When we come to Jeremiah 39, we read about the fall of Jerusalem. In Jeremiah 39:1-10 we read about the fate of both the city and the king in terse factual reporting (for more detailed accounts, see chapter 52 and 2 Kings 25). It is a cold factual account and we cannot help but notice what is missing. Where is the prophetic passion? Where is the theological rationale? Where is the listing of sins that brought all this about? And the short answer is, they are all there in the rest of the book we’ve read through! (Read especially 6:1-8, 22-26; 9:17-22; 13:18-27; 14:18; 15:1-9; 19:7-9). No more explanation need be given than had already been said.
Now one may ask, “where is God in chapter 39?” And the answer is: “conspicuous by his absence.” From the rest of the book we know that the rod of Babylon, like the rod of Assyria, was the hand of the sovereign Lord God. The message of 25:8-11 is unambiguously clear on that point. The divine judgment operated through human agency, and human beings would face their full accountability for all that was done in the process.
And yet…when the moment comes, the account is given in a way that noticeably shifts from God’s conspicuous presence in earlier texts predicting his judgment, to his conspicuous absence in the description of the execution of it. Is this a hint that God, as one might say, could scarcely bear to look? That the moment of final abandonment of the city and the people who bore his name—whom he had planted and built, whom he had loved as husband and father—the abandonment of these people, to their self-inflicted desecration, decimation, and destruction was simply too painful for God to participate in? There is more than a hint of this in God’s words to Baruch in 45:2-4. The wrath of God was at work. But the eyes of the God who takes “no pleasure in the death of the wicked,” the God who “does not willingly bring affliction or grief,” were brimming and blinded with the tears of rejected love that his prophets had shed so abundantly on his behalf. God turns his face away.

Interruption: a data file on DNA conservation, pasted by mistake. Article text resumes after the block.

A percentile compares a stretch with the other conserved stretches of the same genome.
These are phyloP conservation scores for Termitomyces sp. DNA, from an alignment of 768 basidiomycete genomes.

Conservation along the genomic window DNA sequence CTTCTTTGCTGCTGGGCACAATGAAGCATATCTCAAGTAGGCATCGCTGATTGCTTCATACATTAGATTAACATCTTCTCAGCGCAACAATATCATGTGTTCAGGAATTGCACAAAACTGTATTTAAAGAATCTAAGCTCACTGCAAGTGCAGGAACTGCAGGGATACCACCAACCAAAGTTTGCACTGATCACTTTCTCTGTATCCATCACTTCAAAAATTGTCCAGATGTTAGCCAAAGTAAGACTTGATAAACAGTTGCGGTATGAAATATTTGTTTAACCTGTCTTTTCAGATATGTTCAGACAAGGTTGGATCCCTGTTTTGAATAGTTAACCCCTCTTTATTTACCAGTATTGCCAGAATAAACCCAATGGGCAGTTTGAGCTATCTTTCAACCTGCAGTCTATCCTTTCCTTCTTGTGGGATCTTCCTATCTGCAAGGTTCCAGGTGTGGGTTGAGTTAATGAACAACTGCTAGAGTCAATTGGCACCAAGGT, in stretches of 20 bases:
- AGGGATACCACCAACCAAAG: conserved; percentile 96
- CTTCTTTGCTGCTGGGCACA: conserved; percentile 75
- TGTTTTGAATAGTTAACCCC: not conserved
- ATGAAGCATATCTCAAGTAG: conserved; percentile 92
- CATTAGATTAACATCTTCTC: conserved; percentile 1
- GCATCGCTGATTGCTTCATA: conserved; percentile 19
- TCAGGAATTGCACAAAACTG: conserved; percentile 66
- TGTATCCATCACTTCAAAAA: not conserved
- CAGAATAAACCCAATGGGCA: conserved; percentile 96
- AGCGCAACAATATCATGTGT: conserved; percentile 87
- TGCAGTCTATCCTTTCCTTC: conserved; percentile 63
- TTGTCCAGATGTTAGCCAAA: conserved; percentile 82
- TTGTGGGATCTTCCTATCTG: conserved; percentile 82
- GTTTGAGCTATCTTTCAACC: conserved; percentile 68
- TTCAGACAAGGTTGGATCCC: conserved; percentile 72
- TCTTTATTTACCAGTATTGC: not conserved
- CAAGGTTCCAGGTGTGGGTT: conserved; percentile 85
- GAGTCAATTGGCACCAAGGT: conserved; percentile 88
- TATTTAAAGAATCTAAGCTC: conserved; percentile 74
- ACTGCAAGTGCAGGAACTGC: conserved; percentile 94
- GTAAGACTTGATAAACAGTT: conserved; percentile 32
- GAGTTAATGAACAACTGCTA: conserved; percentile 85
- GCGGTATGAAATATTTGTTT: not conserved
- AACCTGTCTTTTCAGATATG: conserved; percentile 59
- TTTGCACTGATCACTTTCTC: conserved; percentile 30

Abandonment. God mysteriously absent. God turning his face away as his judgment was outpoured through the hands of wicked men. If this was so when the object of such divine-human wrath was a people who had persisted in rebellion against their divine covenant Lord, how much more awesome, mysterious and profound was the silence of abandonment when the sinless Son of God cried out, “My God, my God, why have you forsaken me?” Why indeed, in both cases. In Jerusalem’s case, the answer was: “for their own sins.” In Jesus’ case, the answer equally clearly is: “for ours.”
Do you know the painful heart of God when his people were judged because of their sins? Do you know the painful heart of God when his own Son was judged because of our sins?
* Adapted from The Message of Jeremiah by Christopher Wright.
This week’s bible reading schedule:
|Monday: Jeremiah 44||☐||Thursday: Jeremiah 47||☐|
|Tuesday: Jeremiah 45||☐||Friday: Jeremiah 48||☐|
|Wednesday: Jeremiah 46||☐||Saturday: Jeremiah 49||☐|